Scott Boras says teams are more eager to talk about free agents this year

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Last year was the slowest offseason, free agent signing-wise, since the days of collusion in the 1980s. Agent Scott Boras suggested at the general manager meetings yesterday, however, that a thaw may be coming for the frozen hot stove:

“Clubs are wanting meetings and wanting to get in front of the players. They’re all telling me they want to make much earlier decisions. I did not hear any of that last year . . . “I think all of [his top clients] have the possibility of signing much earlier than that.”

He didn’t talk too much about why there has been a change in this regard — and no non-Boras agents have observed what he has, it seems — but one might think that the quality of Boras’ free agents this year — Gerrit Cole, Anthony Rendon, and Stephen Strasburg lead his stable of talent looking for new teams — has something to do with it. Last year he had Bryce Harper, who was obviously a blue-chipper, but he didn’t have a top pitcher like Cole and Strasburg. It could very well be that teams are more eager to move quickly on pitching talent.

We’ll see soon enough whether this is just a sense Boras has or whether teams actually will, in fact, move more quickly this hot stove season.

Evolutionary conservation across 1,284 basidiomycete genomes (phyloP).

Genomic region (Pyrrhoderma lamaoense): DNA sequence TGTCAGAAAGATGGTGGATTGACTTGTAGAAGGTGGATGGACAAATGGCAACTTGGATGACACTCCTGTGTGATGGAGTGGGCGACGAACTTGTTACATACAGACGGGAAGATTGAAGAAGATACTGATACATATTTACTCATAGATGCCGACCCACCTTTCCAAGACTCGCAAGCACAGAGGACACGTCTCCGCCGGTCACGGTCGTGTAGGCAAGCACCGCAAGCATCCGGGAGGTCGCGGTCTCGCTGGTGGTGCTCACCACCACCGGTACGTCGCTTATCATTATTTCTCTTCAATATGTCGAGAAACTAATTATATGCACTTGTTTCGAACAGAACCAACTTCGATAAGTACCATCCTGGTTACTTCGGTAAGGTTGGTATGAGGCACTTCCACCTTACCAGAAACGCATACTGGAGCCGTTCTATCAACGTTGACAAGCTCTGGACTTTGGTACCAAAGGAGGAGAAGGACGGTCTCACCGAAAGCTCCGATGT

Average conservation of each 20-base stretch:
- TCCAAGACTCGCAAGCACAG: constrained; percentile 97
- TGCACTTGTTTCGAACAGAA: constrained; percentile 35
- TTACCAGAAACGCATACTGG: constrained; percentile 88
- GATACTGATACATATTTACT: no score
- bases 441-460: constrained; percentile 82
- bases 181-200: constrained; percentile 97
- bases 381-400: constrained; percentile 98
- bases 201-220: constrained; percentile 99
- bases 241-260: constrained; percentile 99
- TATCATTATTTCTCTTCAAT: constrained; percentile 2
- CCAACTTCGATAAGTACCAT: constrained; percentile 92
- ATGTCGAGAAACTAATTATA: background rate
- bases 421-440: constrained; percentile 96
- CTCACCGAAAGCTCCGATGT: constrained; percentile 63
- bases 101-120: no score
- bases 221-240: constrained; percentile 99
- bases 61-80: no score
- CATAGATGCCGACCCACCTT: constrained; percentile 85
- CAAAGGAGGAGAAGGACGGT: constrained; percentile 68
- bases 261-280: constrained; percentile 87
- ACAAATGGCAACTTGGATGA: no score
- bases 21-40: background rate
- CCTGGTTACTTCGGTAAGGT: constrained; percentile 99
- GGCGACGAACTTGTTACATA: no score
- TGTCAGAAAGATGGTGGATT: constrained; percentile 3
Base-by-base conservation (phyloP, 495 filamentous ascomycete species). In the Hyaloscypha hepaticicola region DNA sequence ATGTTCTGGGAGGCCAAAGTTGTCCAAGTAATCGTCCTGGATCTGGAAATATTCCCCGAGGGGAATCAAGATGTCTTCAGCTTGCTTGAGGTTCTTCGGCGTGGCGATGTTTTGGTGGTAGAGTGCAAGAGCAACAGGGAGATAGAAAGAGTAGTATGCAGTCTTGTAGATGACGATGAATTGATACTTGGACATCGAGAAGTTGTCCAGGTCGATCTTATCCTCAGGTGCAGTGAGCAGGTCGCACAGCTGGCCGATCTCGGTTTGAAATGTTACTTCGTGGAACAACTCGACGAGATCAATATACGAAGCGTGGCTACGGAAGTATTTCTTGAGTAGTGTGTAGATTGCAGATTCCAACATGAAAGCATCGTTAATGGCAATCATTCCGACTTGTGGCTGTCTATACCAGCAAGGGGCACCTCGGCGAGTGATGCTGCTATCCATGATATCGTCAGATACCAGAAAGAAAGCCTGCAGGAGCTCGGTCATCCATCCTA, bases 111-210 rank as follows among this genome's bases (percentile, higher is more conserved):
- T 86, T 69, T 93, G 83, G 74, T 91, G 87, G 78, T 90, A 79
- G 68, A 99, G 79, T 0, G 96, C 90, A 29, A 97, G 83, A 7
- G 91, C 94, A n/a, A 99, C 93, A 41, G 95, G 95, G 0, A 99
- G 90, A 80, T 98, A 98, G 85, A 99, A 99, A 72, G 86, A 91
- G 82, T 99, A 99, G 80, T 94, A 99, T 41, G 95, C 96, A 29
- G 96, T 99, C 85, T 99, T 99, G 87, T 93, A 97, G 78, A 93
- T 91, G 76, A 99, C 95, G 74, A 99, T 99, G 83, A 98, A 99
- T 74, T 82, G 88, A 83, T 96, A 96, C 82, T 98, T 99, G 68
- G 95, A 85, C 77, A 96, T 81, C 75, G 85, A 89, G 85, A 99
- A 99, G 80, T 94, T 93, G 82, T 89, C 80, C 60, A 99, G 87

Report: Mets sign Brad Brach to one-year, $850,000 contract

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The Athletic’s Ken Rosenthal reports that the Mets and free agent reliever Brad Brach have agreed on a one-year deal worth $850,000. The contract includes a player option for the 2021 season with a base salary of $1.25 million and additional performance incentives.

Brach, 33, signed as a free agent with the Cubs this past February. After posting an ugly 6.13 ERA over 39 2/3 innings, the Cubs released him in early August. The Mets picked him up shortly thereafter. Brach’s performance improved, limiting opposing hitters to six runs on 15 hits and three walks with 15 strikeouts in 14 2/3 innings through the end of the season.

While Brach will add some much-needed depth to the Mets’ bullpen, his walk rate has been going in the wrong direction for the last three seasons. It went from eight percent in 2016 to 9.5, 9.7, and 12.8 percent from 2017-19. Needless to say the Mets are hoping that trend starts heading in the other direction next season.